The tradition in the Reichswehr was adopted by the 5th Company of the 5th (Prussian) Infantry Regiment in Prenzlau by decree of the Chief of Army Command, General der Infanterie Hans von Seeckt , on August 24, 1921 . In the Wehrmacht she continued the regimental staff and the 13th and 14th companies of the 67th Infantry Regiment.


After the death of the first head of the regiment, Queen Elisabeth of Prussia (1801–1873), Wilhelm II conferred this dignity on Crown Princess Sophie of Greece on May 20, 1898 .


Rank Name Date [2]
Oberst Karl von Winterfeld 0 July 1, 1860 to August 12, 1864
Oberst Gustav von Pritzelwitz August 13, 1864 to October 29, 1866
Oberst Wilhelm von Döring October 30, 1866 to July 13, 1870
Oberst Konrad von Zaluskowski July 14th to October 30th, 1870
Oberst Julius von Sommerfeld December 11, 1870 to February 9, 1872
Oberst Oskar von Meerscheidt-Hüllessem February 10, 1872 to October 15, 1874
Oberst Sigismund von Schlichting October 27, 1874 to March 11, 1878
Oberst Eduard von Stocken March 12, 1878 to August 16, 1882
Oberst Arthur von Kretschmann August 17, 1882 to January 11, 1884
Oberst Leo von Beczwarzowsky January 12, 1884 to February 4, 1887
Oberst Ferdinand von Lütcken 0 February 5, 1887 to January 26, 1890
Oberst Anton Herwarth von Bittenfeld January 27, 1890 to March 24, 1893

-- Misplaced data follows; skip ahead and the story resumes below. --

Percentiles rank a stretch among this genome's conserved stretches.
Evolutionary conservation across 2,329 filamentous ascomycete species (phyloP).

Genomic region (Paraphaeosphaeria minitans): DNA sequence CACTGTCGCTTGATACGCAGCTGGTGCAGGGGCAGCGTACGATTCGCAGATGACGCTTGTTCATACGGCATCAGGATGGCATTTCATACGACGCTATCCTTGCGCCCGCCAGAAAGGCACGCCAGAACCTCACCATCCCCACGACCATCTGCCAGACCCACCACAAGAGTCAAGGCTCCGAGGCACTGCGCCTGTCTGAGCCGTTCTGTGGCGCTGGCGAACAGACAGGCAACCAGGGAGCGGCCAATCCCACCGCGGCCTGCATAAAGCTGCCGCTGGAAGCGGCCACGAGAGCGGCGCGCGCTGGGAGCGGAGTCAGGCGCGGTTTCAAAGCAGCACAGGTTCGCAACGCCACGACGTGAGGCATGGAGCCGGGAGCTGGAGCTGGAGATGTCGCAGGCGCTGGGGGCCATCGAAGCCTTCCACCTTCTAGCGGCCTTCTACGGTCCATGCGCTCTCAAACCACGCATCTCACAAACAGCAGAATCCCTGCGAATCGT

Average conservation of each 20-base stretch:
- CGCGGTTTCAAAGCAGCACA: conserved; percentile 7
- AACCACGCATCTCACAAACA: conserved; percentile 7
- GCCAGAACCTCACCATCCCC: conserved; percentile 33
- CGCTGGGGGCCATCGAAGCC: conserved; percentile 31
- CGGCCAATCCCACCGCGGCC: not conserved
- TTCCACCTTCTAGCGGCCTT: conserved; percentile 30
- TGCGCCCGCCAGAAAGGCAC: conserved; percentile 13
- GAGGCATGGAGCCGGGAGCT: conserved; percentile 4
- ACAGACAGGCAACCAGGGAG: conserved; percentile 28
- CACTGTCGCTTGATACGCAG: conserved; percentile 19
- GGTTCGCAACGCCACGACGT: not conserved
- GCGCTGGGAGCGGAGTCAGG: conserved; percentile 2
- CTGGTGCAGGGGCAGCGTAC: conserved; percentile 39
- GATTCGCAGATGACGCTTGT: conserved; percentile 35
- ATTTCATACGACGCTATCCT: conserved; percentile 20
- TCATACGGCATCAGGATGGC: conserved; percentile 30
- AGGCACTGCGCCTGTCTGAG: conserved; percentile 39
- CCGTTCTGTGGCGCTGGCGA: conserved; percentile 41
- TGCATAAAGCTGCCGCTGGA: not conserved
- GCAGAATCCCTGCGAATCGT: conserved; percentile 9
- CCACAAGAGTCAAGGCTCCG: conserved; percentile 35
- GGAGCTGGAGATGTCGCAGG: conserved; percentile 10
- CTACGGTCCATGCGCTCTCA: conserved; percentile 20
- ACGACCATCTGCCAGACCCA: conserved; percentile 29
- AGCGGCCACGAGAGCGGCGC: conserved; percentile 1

Oberst Mortimer von Buddenbrock-Hettersdorff March 25, 1893 to December 16, 1896
Oberst Paul von Ploetz December 17, 1896 to August 11, 1898
Oberst Moriz from Lyncker August 27, 1898 to August 24, 1901
Oberst Wilhelm von and zu Egloffstein August 24 to September 24, 1901 (deputy)
Oberst Fritz von Below November 14, 1901 to August 23, 1904
Oberst Hermann von François August 24, 1904 to November 17, 1907
Oberst Arnold von Winckler November 18, 1907 to March 21, 1910
Oberst Georg von Oppen March 22 to October 2, 1910
Oberst Adolf Wild von Hohenborn 0 October 3, 1910 to April 5, 1912
Oberst Richard von Brauchitsch 0 April 6, 1912 to August 2, 1914
Oberst Gustav Boehm 0 August 2, 1914 to March 23, 1916
Oberst Karl von Fabeck March 24 to July 2, 1916
Lieutenant colonel Gerhard von Heymann 0 July 3 to October 19, 1916
Major Siegfried zu Eulenburg-Wicken October 20 to November 5, 1916 (substitute)
Major/Oberstleutnant Heinrich von Hadeln 0 November 6, 1916 to January 20, 1919
Oberst Gerhard von Heymann January 21 to April 30, 1919


The regiment had the name "Queen Elisabeth" with the royal crown on yellow armpits, plus Brandenburg lapels with dark blue sleeve plates and yellow buttons. The officers have two curved golden braids with embroidered grenades on each side of the collar.



Individual evidence

  1. berlin.de (accessed September 28, 2019)
  2. ^ Günter Wegmann (ed.), Günter Wegner: Formation history and staffing of the German armed forces 1815-1990. Part 1: Occupation of the German armies 1815–1939. Volume 2: The occupation of the active infantry regiments as well as Jäger and MG battalions, military district commands and training managers from the foundation or list until 1939. Biblio Verlag, Osnabrück 1992, ISBN 3-7648-1782-8 , pp. 21-22 .